By lap six Carruthers and Humble had pulled away, while Kieswetter came under attack from the Porsche GT3 Cup of Maarten Prins – until Prins went straight into the tyre wall at Interceptor corner on lap seven, bringing out the Safety Car.
It took six laps of cruising behind the Kia to drag the GT3 to a position of safety; as soon as racing resumed, Humble began to reel in the Pilbeam and the battle between the team-mates on, with Kieswetter almost a lap down and out of contention for the lead. Then, at the start of lap 17 the Nissan 350Z of Emile Botha burst into flames as he went into Hoal’s Hook; Botha was able to park the Zee well off the circuit, however, and the Safety Car stayed parked on pit lane.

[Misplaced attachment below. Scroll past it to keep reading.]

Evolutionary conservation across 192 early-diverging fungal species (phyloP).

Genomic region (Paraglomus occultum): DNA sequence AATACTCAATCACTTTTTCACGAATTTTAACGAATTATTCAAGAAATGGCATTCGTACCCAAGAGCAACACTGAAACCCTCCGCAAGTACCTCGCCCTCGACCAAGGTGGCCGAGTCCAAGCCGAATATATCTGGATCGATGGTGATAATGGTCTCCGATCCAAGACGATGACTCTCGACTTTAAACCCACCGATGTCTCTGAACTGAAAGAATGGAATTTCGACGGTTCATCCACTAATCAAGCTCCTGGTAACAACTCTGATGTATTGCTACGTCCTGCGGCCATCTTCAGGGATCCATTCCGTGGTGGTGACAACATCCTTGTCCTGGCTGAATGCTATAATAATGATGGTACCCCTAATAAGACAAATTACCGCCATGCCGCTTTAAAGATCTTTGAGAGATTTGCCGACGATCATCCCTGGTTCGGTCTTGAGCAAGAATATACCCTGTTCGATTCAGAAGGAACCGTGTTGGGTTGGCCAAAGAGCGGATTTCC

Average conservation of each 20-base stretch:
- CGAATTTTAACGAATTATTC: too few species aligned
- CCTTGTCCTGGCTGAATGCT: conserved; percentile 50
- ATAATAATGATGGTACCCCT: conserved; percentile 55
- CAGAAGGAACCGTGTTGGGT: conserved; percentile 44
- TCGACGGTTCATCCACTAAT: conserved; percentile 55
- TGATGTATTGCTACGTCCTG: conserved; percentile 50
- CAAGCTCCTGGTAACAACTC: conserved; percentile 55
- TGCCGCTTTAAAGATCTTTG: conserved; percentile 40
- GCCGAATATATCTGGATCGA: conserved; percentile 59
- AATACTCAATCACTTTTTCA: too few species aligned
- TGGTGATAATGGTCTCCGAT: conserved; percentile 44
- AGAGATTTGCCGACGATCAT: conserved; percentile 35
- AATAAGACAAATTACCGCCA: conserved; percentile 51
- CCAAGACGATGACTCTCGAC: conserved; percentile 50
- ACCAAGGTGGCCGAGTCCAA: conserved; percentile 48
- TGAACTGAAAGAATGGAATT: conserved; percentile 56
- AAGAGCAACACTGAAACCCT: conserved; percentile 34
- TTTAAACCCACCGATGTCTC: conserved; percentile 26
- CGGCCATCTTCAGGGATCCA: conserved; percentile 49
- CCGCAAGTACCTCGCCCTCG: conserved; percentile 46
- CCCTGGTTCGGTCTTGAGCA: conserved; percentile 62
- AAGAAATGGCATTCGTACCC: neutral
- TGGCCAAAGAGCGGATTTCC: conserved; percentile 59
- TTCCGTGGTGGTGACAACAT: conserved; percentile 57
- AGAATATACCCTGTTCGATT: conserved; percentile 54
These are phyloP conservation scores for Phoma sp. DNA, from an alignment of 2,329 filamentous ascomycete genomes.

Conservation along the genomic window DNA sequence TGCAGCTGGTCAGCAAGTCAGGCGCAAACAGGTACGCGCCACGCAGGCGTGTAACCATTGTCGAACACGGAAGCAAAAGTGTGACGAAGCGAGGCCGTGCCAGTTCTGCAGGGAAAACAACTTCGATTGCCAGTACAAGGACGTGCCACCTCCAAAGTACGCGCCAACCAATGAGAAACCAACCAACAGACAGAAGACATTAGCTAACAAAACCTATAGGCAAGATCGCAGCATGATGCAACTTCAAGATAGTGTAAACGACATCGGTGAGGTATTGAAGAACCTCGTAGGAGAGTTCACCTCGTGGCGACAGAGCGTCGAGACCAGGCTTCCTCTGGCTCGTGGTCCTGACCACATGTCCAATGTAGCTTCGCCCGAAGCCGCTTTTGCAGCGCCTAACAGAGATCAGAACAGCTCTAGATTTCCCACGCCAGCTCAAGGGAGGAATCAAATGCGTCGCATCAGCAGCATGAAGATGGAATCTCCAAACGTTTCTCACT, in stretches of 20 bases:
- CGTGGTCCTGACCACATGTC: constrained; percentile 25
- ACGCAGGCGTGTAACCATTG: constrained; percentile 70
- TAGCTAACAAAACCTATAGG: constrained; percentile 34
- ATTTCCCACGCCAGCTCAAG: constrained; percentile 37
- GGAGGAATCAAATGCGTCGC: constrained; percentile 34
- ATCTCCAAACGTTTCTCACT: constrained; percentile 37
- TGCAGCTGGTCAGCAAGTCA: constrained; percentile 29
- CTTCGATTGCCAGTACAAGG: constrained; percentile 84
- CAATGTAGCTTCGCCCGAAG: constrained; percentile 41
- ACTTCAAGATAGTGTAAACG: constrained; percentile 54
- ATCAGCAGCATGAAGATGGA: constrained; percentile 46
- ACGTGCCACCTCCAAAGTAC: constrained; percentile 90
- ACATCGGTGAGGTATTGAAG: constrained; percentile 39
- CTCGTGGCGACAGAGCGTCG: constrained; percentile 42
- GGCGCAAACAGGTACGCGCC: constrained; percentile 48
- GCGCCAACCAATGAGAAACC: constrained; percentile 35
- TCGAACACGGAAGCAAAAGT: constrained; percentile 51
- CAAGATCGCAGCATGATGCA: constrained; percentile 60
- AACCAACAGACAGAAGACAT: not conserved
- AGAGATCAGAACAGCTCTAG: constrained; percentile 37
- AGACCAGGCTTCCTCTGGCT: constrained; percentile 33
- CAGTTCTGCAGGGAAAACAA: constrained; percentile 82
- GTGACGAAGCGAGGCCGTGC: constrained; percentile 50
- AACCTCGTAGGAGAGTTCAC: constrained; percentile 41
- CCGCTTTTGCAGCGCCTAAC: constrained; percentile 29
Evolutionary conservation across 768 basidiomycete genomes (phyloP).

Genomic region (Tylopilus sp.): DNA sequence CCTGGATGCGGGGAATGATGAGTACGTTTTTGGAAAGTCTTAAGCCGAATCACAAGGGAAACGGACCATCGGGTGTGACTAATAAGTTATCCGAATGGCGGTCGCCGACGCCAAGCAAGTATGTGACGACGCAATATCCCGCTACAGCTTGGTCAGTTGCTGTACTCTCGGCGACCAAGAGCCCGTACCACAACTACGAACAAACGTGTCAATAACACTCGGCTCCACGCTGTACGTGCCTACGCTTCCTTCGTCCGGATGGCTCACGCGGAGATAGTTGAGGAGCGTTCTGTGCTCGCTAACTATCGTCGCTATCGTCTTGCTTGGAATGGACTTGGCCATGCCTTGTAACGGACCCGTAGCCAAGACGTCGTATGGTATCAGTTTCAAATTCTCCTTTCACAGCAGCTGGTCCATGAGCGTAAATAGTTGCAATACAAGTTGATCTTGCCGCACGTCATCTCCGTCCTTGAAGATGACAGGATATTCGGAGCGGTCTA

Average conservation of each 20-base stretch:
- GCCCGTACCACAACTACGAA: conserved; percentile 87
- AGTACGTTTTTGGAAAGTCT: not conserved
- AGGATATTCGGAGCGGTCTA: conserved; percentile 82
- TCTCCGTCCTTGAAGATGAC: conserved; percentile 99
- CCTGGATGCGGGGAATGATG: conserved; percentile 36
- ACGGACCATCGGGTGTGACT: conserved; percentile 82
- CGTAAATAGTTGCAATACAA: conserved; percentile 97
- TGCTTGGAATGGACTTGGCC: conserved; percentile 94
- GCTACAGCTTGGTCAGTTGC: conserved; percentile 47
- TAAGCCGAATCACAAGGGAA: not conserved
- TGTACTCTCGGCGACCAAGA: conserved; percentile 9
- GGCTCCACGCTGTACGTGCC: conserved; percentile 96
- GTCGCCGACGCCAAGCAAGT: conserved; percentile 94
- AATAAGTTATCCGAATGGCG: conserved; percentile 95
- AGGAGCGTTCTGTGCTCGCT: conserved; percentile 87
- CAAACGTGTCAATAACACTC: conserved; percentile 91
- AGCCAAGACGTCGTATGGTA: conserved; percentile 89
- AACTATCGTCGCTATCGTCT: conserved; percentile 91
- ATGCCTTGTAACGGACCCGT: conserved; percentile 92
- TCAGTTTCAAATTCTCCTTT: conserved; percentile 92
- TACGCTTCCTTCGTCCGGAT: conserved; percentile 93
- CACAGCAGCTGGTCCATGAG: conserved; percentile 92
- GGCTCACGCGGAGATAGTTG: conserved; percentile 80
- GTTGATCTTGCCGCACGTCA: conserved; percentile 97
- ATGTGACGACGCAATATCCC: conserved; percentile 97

But not for long; on lap 23 Humble’s Mallock lost its left rear wheel and slithered to a stop in the run-off area outside of Interceptor Corner; the wheel then overtook it, rebounded off the tyre wall and hit Humble on the head! The Mallock was still there and the Safety Car was still leading when the allotted 45 minutes ran out and the chequered flag came out at the end of lap 29. That gave Carruthers the win from Kieswetter, with Fine Cars regular Jaco Lambert third, two laps further down, in Jonathan Gunn’s Volkswagen-powered Nardini Swift. Louis de Jager took Class C honours in his Lola T212, 2.2 seconds ahead of Class D leader Hennie Trollip’s Lotus.